Former Earlham College coaching great Del Harris is pictured here during the 2013 Boys & Girls Clubs of Wayne County's Smart Futures dinner. Below, Harris is pictured with University of Kentucky Head Basketball Coach John Calipari, and 1997 Miss Basketball of Indiana Lisa Shepherd-Stidham, at the same event the year before. (Richmond, Ind. Palladium-Item photos)
Former EC coaching great Del Harris to receive 'Wooden' award
March 10, 2014
Former Earlham College men’s basketball coach Del Harris will be recognized during the 2014 NCAA basketball Final Four weekend in April for leadership and courage throughout his career.
Harris is the recipient of this year’s Coach Wooden “Keys to Life” Award, which is named for the late John Wooden, who won an unprecedented 10 championships in 12 years as coach of the UCLA men’s basketball team.
The award has been given annually since 1998 by Athletes in Action and Fellowship of Christian Athletes to esteemed coaches and players during the “Legends of the Hardwood Breakfast.”
“Harris’ dedication to his faith, his generosity and his character are just a few of the reasons we will recognize him with this honor,” says Athletes in Action’s Dave Lower. “Harris’ coaching career touches basketball players and fans of every level.”
Harris, who went on to become one of the most successful coaches in NBA history, says he is indebted to Earlham for hiring him after having only five years of experience coaching at the junior and high school level.
“Without Earlham College and then President Landrum Bolling taking a chance on a 27-year-old coach who was just beginning to learn, there is little chance that I would have had the time to have had all of these experiences,” Harris says. “And without the truly outstanding players who took a chance on Earlham College and me, it would not have happened regardless.”
Harris coached at Earlham from 1965 to 1974 and led the Quakers to three Hoosier Collegiate Conference titles. He remains the winningest coach in the College’s history.
His best seasons were in 1967-68 when he was a national finalist for NAIA Coach of the Year after the Quakers went 25-3 and ranked 6th in the nation, and also in 1970-71 when the Quakers went 24-5, ranked 12th in the final polls, won the Hoosier Collegiate Conference and reached the school’s only berth into the NAIA National Tournament.
“From a player’s standpoint, he was an outstanding coach in terms of the X’s and O’s and strategy of the game,” says Earlham Vice President of Community Affairs Avis Stewart, who played for Harris from 1970-74. “More importantly, he taught us about life, and he taught us the values of living a meaningful life. We all came from different backgrounds as players, but he instilled in us the values that would allow us to be successful in life. Those values are anywhere from responsibility, to accountability, to basic care for other human beings.”
Harris was head coach of three NBA teams — the Houston Rockets, Milwaukee Bucks and Los Angeles Lakers. In 1981, he took the Rockets to the NBA Finals, and in 1995, he was named the NBA Coach of the Year. He was only the 19th coach to win 500 NBA games and still ranks in that league’s top 25 in games won and in playoff games coached.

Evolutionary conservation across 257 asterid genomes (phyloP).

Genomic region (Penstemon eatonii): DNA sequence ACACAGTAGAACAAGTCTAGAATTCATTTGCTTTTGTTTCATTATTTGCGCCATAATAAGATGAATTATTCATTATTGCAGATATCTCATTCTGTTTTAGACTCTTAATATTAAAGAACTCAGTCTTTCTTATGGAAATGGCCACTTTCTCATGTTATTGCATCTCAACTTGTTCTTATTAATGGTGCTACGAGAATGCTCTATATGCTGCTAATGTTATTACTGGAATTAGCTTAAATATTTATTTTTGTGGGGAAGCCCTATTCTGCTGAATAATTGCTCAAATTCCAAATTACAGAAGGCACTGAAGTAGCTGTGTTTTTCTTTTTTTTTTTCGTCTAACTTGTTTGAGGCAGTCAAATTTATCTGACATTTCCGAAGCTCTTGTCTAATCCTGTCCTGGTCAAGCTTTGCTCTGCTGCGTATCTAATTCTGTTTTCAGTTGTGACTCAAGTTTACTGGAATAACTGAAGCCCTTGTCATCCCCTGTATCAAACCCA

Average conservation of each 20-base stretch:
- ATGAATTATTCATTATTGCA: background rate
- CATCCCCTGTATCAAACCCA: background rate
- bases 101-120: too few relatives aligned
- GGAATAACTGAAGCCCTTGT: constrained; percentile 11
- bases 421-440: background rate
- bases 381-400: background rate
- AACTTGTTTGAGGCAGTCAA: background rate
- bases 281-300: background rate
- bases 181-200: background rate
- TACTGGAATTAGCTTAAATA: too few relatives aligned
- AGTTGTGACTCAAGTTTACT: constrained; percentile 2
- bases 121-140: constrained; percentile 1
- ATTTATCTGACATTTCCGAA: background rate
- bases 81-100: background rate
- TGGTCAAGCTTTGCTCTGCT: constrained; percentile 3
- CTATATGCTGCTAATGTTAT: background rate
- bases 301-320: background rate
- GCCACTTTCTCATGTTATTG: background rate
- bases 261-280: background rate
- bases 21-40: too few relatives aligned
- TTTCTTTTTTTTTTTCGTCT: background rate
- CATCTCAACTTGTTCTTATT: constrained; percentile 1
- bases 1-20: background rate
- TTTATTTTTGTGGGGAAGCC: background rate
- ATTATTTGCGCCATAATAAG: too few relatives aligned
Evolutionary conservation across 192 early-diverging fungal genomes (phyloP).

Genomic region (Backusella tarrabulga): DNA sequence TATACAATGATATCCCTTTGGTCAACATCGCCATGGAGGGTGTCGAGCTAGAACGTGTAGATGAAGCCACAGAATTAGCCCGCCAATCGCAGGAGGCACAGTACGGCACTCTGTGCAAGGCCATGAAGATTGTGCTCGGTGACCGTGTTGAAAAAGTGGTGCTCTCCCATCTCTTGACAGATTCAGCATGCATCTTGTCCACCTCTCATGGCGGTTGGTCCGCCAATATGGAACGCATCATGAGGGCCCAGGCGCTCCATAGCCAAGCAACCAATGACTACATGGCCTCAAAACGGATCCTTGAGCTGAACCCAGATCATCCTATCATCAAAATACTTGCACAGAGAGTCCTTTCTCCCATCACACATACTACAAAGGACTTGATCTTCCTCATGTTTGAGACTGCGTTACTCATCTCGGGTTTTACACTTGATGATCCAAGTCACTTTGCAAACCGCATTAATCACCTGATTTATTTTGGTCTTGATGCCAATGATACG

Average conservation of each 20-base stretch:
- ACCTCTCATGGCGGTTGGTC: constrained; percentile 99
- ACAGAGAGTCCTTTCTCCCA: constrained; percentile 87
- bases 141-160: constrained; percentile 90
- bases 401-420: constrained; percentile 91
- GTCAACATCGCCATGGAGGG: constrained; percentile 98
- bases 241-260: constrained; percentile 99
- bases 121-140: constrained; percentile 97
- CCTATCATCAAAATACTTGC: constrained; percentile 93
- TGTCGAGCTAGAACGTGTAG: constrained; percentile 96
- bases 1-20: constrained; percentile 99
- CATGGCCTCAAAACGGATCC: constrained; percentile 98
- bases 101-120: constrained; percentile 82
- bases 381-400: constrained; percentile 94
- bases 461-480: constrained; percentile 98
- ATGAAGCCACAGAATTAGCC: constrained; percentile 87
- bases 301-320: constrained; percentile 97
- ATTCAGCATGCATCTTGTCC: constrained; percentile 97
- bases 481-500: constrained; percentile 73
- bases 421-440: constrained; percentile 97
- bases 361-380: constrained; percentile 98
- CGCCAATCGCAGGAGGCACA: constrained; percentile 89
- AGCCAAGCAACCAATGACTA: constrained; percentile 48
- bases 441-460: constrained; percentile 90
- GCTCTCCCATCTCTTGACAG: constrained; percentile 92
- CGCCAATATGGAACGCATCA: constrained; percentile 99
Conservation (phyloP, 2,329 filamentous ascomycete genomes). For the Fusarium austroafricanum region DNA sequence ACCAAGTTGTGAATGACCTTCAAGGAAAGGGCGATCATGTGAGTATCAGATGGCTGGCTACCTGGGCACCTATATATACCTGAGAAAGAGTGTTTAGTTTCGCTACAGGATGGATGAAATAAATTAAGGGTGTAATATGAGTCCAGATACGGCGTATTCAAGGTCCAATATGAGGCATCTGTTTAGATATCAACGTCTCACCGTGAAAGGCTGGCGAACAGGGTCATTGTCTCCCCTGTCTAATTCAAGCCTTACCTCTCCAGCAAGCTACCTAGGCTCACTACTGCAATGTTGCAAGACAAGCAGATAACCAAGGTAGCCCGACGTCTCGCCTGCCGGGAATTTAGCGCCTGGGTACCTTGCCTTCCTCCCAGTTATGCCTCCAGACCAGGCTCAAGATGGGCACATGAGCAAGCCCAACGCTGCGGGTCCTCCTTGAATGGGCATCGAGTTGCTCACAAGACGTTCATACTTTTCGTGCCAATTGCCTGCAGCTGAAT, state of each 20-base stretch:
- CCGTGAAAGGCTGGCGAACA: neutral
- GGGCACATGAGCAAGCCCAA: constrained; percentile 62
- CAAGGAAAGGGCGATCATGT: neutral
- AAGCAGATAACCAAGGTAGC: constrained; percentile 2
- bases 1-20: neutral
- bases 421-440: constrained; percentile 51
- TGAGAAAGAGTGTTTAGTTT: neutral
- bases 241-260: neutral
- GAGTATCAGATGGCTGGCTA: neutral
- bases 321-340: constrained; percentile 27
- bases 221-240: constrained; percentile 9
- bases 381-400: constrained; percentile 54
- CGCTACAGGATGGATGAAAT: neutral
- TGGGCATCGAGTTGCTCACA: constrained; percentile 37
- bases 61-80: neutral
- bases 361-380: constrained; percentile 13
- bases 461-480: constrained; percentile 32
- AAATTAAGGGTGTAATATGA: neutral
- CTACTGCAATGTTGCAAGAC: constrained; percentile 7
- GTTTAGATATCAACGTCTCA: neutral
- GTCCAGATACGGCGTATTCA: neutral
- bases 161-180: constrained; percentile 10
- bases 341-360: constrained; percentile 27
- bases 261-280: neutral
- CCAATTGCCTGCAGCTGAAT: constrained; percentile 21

Harris says it is an honor to receive an award with Wooden’s name on it.
“Coach Wooden was already a model for young Hoosier hoopsters by the time I was in high school,” says Harris, who grew up in Plainfield, Ind. “The NBA had just started and the real heroes for kids in the late 1940s and early 1950s were high school and college legends of Indiana University, Purdue University, Notre Dame and Butler, as the NBA had just started.
“When I began coaching in 1959 and into the 1960s and early 1970s, UCLA’s teams were the golden standard of college basketball, and he was their great coach,” he says.
Apart from the Wooden award, Harris has also been inducted into the Earlham, NAIA and Indiana Basketball halls of fame. He has also been nominated for consideration to the Naismith Basketball Hall of Fame, considered the most complete library preserving the history of the sport.
But Harris says that despite a career full of accolades, his greatest sense of pride is watching his players live full and happy lives.
“I am extremely proud of how the young men on those teams have gone to live such productive lives,” Harris says. “The award is more for what my players over the many years have done, than for what I have done.”
— EC —
Earlham College, a national liberal arts college located in Richmond, Indiana, is a "College That Changes Lives." We expect our students to be fully present: to think rigorously, value directness and genuineness, and actively seek insights from differing perspectives. The values we practice at Earlham are rooted in centuries of Quaker tradition, but they also constitute the ideal toolkit for contemporary success. Earlham is one of only 40 national liberal arts colleges ranked among U.S. News and World Reports' "Great Schools at a Great Price."
Brian Zimmerman is director of media relations at Earlham College. He can be reached at (765) 983-1256 and email@example.com.